The National Bureau of Investigation (NBI) is expected to summon about 30 persons to shed light on the “hacking” of depositors’ accounts with Banco de Oro (BDO) last December.
NBI Officer-in-Charge Director Eric B. Distor said the NBI’s Cyber Crime Division (NBI-CCD) has already identified who these individuals are, the NBI said in a statement.
Five suspects – two Nigerians and three Filipinos – have been arrested. Four of them, excluding one Nigerian whose charges are still under investigation by government prosecutors, have been charged before the trial courts.
“Distor stressed that a follow up investigation and actions are now being undertaken to identify and unmask Subjects’ cohorts,” the NBI said.
It also said that “Distor has vowed to pursue the investigation of hacking incidents not only of BDO but other banks as well until all the perpetrators are brought to justice and the stolen money are properly accounted for.”
Justice Secretary Menardo I. Guevarra has issued a directive for the NBI to investigate phishing schemes that reportedly victimized teachers with accounts at the Land Bank of the Philippines (LBP).
“Our Agents from the Cyber Crime Division are now coordinating with the LBP Representatives for their initial investigation. Although in their statement, they clarified that there was no hacking that took place and their systems remain to be secured,” the NBI said.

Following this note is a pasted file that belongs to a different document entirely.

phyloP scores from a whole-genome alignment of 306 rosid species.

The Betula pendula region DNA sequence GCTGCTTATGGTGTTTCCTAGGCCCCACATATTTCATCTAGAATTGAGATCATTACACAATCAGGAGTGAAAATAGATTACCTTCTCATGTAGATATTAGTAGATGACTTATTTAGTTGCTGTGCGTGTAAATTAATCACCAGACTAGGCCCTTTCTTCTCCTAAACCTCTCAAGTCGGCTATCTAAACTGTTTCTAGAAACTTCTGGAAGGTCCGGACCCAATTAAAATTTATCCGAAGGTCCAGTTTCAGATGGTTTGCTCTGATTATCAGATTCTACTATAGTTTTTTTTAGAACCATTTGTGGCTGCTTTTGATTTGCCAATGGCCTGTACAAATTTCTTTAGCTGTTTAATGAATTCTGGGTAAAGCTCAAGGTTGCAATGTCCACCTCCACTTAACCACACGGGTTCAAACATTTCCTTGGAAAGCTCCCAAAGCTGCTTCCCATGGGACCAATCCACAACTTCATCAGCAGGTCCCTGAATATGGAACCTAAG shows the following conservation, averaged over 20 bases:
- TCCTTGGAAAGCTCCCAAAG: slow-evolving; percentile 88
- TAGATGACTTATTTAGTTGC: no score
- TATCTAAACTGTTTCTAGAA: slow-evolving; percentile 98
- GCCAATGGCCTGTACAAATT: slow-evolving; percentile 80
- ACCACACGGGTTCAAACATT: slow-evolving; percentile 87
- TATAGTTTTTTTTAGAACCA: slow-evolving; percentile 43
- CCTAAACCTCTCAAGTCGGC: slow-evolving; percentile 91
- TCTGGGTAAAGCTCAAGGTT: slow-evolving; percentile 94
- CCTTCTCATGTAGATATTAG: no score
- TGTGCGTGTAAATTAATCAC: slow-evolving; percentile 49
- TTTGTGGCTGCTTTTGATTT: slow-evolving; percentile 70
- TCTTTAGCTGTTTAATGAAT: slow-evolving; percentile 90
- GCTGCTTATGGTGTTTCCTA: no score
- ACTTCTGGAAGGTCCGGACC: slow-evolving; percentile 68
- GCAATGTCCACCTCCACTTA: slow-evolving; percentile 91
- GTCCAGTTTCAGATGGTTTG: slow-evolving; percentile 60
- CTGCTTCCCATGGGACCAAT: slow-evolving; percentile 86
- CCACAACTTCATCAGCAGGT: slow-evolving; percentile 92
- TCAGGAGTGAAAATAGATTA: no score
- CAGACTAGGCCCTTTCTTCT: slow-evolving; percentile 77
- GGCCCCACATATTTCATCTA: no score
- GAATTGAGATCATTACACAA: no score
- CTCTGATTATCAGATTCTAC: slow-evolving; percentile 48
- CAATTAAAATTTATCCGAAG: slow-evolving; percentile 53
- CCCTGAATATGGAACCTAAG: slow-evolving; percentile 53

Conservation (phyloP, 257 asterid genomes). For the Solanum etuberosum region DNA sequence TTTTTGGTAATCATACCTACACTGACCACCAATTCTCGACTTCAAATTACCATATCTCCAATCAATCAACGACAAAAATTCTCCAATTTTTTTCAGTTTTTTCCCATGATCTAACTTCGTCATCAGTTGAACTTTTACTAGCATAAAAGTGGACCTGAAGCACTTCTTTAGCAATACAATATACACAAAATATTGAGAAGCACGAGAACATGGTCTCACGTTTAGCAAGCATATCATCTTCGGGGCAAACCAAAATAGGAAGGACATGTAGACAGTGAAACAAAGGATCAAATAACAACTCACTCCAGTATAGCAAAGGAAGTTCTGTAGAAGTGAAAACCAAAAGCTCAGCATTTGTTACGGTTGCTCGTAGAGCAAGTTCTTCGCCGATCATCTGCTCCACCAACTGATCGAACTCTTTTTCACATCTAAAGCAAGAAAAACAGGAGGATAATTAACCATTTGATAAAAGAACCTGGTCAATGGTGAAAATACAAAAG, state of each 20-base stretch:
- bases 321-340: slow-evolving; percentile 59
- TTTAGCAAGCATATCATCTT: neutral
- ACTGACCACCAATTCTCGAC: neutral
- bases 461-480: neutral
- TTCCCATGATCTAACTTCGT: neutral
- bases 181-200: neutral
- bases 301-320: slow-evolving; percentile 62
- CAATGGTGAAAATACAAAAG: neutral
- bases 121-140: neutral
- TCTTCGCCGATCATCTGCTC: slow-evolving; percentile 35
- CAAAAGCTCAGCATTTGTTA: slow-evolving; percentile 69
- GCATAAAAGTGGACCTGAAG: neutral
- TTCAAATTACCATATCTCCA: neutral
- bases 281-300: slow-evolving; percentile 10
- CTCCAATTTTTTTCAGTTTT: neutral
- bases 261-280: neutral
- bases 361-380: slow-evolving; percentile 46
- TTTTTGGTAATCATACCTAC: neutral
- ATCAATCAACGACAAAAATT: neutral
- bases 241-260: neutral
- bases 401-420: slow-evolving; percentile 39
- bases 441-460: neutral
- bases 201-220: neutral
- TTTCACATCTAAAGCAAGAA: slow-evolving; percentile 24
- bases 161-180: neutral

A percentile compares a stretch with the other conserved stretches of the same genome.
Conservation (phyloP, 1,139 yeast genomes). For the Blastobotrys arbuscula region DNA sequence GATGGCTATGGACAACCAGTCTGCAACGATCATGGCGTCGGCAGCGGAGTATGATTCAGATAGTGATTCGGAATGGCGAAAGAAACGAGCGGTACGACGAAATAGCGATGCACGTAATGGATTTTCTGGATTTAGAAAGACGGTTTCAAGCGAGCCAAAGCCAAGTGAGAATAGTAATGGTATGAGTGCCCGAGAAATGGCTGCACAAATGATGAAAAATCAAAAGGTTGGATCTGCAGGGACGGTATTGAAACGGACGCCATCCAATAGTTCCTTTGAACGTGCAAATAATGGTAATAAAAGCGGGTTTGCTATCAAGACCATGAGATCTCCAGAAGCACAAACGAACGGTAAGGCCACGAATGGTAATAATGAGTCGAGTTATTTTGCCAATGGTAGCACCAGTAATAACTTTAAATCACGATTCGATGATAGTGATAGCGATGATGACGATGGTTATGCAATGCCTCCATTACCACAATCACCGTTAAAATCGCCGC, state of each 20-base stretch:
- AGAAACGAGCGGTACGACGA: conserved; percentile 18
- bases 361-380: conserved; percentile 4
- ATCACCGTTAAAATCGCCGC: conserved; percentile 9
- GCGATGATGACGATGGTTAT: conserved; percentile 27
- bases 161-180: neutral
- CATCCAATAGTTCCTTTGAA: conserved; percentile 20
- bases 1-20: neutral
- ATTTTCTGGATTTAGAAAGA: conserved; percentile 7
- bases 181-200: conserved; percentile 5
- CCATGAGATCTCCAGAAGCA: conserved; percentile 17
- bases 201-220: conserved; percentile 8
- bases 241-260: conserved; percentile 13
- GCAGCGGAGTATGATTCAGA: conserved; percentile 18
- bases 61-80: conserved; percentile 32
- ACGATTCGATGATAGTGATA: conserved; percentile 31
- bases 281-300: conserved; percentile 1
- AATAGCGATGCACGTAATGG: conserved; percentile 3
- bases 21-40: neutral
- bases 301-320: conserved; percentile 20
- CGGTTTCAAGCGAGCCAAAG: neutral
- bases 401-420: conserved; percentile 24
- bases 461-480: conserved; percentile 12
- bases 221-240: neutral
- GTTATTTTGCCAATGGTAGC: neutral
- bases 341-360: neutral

Teacher-victims are expected to file their formal complaints, it said.
The DOJ’s Office of Cybercrime (DOJ-OOC) has described phishing, along with vishing and smishing, as “forms of cybercrimes in which the perpetrator posing as a legitimate institution, such as a bank, online payment site, or an online commerce site, devises a message through electronic, phone call, or text message” with the objective “to lure individuals into providing sensitive data, such as personally identifiable information, banking and credit card details, and usernames and passwords.”